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PUBLISHED : Wednesday, 27 April, 2005, 12:00am
UPDATED : Wednesday, 27 April, 2005, 12:00am
 

Q Should the AFCD be split to end a conflict of interest?


Yes, the AFCD (Agriculture, Fisheries and Conservation Department) should be split to end the conflict of interest between the development of now depleted fisheries and the conservation of the marine environment. A conflict of this magnitude in a business environment would lead to legal action.


The last two lines of Simon Parry's article ('Misguided policies' blamed for depleted fish stocks, April 25) mentions the AFCD conducted 'fish restocking through a fish fry releasing trial'. Almost every evening I stroll along Sai Kung Town Pier. On looking over the side I see hundreds of thousands, if not millions, of fish fry. Are these the fry introduced by the AFCD?


I suspect not, in which case these fish have hatched naturally, but where did they come from? I rarely see any fish of significant size caught by recreational anglers in Sai Kung. Most of these 'sportsmen' are catching fish around 5cm or 6cm long.


The point is that the fish fry never seem to grow into anything large and I wonder, is this because recreational anglers are allowed to take juvenile fish that ought to be returned to the sea? Is it also perhaps because people are allowed to wade through the shallows at low tide using fine-meshed nets to capture as many living organisms as possible? Is it because people are allowed to fish with rods and nets in areas where fry have been released?


Parts of Hong Kong's coastline like the mangrove areas ought to be a paradise for responsible sports fishermen. As a keen fisherman myself, I have nothing against people enjoying the sport but here in Hong Kong there is no sense of responsibility, no environmental/ecological conscience and no commitment to sustainable recreational fishing, let alone commercial fishing. Fishing in Hong Kong's reservoirs requires a licence and so should fishing in coastal waters. The reservoir licence is laughably cheap at $24 for three years and should be increased. For both reservoirs and coastal waters, an annual licence fee of $500 is not unreasonable. For saltwater fishing, the fee should go towards a conservation fund. However, conservation of Hong Kong's coastal treasures needs to be managed by an organisation that is not also responsible for the management of its plunder.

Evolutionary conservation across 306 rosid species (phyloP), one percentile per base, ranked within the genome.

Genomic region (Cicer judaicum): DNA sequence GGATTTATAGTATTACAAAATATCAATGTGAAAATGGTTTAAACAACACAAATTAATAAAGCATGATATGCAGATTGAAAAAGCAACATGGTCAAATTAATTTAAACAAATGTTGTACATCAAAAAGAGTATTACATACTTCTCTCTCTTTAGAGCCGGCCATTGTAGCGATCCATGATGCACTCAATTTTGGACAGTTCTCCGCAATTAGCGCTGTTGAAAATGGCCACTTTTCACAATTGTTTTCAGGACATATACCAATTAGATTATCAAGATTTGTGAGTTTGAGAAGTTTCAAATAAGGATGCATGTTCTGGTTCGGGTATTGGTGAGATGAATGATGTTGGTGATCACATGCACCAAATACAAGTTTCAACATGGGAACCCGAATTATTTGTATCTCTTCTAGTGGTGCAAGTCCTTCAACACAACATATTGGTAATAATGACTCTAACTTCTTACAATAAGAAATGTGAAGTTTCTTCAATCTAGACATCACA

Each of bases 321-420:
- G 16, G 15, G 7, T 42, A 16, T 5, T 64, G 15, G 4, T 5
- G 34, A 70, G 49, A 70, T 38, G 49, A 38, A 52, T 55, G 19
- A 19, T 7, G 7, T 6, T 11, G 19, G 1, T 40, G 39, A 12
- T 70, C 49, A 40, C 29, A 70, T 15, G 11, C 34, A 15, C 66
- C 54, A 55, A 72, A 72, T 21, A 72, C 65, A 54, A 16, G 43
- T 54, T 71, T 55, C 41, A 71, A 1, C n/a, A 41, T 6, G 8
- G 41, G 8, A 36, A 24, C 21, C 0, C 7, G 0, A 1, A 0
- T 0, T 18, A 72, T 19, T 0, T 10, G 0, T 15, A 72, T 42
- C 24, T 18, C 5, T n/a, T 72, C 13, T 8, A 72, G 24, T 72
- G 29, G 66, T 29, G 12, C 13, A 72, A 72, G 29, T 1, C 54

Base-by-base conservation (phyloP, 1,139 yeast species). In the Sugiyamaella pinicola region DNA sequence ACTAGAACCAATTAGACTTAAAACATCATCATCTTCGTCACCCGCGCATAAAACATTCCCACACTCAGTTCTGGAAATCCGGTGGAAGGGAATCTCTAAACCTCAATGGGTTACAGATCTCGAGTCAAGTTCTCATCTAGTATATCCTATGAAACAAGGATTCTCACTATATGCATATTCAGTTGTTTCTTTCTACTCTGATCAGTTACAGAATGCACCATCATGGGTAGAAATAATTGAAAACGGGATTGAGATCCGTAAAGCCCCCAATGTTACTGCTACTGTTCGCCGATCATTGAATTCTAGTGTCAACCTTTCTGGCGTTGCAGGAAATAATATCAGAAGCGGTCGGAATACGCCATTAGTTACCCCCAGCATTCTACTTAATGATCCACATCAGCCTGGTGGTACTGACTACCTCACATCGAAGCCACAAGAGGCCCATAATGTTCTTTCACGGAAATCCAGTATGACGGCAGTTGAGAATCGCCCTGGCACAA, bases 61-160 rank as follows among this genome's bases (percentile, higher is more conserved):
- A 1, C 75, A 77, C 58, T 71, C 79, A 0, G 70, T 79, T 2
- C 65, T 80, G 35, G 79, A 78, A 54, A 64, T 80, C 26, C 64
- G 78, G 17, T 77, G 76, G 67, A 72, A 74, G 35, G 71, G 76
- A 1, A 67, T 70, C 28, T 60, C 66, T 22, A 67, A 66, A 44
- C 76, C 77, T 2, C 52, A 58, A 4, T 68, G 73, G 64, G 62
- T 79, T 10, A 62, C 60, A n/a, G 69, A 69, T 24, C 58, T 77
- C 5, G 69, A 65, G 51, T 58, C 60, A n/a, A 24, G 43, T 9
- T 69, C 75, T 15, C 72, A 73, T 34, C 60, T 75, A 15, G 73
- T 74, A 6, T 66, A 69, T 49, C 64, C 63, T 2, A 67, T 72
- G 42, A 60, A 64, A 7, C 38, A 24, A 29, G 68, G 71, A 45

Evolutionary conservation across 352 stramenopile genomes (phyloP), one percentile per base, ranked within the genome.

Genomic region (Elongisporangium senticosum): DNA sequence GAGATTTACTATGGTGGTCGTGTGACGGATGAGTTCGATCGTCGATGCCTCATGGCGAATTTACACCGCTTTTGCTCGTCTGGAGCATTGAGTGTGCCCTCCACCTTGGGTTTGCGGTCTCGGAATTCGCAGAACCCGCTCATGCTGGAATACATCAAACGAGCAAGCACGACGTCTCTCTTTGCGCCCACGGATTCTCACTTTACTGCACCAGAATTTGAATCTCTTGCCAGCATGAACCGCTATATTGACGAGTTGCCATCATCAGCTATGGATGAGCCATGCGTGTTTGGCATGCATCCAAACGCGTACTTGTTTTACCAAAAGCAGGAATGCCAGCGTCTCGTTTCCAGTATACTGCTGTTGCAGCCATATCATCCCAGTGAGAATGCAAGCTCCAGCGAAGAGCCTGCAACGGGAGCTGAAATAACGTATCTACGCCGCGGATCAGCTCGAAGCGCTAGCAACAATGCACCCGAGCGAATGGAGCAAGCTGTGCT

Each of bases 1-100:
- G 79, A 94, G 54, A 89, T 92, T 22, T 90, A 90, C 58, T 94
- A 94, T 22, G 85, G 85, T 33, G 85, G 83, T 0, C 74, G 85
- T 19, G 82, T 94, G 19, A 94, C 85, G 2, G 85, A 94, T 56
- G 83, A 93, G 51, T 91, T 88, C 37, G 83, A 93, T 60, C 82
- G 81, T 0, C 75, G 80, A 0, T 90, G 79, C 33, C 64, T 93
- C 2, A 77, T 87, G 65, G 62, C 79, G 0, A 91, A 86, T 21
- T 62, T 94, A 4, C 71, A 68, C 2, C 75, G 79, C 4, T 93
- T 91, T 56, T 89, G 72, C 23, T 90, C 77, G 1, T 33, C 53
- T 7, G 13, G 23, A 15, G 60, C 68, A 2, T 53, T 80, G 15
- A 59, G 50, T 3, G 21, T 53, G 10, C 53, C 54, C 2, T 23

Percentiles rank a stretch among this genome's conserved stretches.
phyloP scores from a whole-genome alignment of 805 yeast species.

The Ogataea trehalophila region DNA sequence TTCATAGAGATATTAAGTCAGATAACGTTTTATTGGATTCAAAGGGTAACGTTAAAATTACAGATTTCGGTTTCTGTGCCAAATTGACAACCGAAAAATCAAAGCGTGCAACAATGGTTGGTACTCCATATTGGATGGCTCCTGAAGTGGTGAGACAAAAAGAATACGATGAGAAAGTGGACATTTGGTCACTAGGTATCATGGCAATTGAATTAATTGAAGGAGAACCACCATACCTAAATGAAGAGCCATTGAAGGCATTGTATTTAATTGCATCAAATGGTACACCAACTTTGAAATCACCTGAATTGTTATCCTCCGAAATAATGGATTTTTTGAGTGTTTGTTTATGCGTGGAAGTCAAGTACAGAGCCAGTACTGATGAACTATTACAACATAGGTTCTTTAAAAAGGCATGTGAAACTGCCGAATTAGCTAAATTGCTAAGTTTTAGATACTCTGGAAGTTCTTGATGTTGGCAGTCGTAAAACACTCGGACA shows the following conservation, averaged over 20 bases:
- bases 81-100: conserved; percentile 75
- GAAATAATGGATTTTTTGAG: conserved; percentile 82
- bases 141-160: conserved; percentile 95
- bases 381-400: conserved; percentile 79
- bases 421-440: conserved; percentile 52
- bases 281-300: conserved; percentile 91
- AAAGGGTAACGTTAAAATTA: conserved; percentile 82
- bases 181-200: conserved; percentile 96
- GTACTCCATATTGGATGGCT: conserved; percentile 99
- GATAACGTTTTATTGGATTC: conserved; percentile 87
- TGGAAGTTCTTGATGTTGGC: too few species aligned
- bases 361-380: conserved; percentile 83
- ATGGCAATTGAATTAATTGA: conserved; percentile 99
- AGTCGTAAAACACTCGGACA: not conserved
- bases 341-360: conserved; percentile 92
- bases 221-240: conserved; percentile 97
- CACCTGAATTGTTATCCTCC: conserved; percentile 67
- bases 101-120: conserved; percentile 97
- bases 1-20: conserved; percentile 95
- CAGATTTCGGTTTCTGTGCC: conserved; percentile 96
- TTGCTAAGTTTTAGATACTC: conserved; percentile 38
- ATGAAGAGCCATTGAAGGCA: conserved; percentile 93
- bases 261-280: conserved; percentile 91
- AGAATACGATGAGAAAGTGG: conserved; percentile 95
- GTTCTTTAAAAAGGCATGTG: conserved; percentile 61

Mark Ranson, Sai Kung


Q Do you think the best restaurants listing is biased against Asia?


In response to the 'World's Best Restaurant' competition being biased against Asia, I think reporter Vivienne Chow and executive chef Mango Tsang Chiu-lit need to look into the matter further before they criticise.


First, as the article points out, the magazine is based in Britain, so therefore is aiming at a western readership. Are Chow and Mr Tsang suggesting a magazine based in Asia wouldn't be somewhat Asia-centric? If they are, then they are being ridiculous.


Second, as a chef, Mr Tsang must surely be aware that restaurants are not only judged on their food, but on the whole experience. Winner Heston Blumenthal, of The Fat Duck at Bray, prides himself on the overall experience of visiting his restaurant and spends his time researching and developing new ideas for food.


Mr Blumenthal is not only a chef, but a self-taught food scientist and writer, who has addressed Nobel prize-winning scientists on the science of food and taste. His menu and techniques of preparation and serving are original and pioneering, taking in factors concerning the psychology of eating, working with the processes of taste, memory and the involvement of all five senses. It appears to me that this article was published merely to incite people to say how outrageously narrow-minded western magazines are, particularly with the throwaway remark towards the end: 'Britain, often mocked for poor food'.


The list was compiled by 600 chefs, food critics and restaurateurs from around the world and even those who question the somewhat western focus agree that The Fat Duck is the world's best restaurant. Overall, I found the report to be flippant, under-researched and somewhat bitter.


Name and address supplied


Q Should anti-discrimination laws cover gays?


It continues to amaze and disappoint me how, in this modern day and age, religious groups that wield so much influence and profess to hold such high ideals can discriminate against a large group of people - sexual minorities - on the basis that their god is sanctioning their prejudice.


Is legislation necessary? Relying on the good graces of our citizenry certainly won't see the eradication of discrimination, particularly when some folks keep seeing this as a sexual issue. It isn't. It's a matter of emotional orientation as well as identity.


Homosexuality has always existed to some extent within every society and, while it may not be the practice of the majority, characterising it as unnatural only serves to demonise and isolate members of sexual minorities.


Of course, there is tremendous hypocrisy around this issue. The Catholic Church labels sexual minorities as sinners, and yet it has relied on gay men to enter the priesthood and run away from their identities. If churches feel the need to express prejudice against a group - free speech, I think they call it - and discriminate against somebody, let them do so against those who practise hypocrisy, sanctimony and outdated thinking.


Dor Arie, Tin Shui Wai


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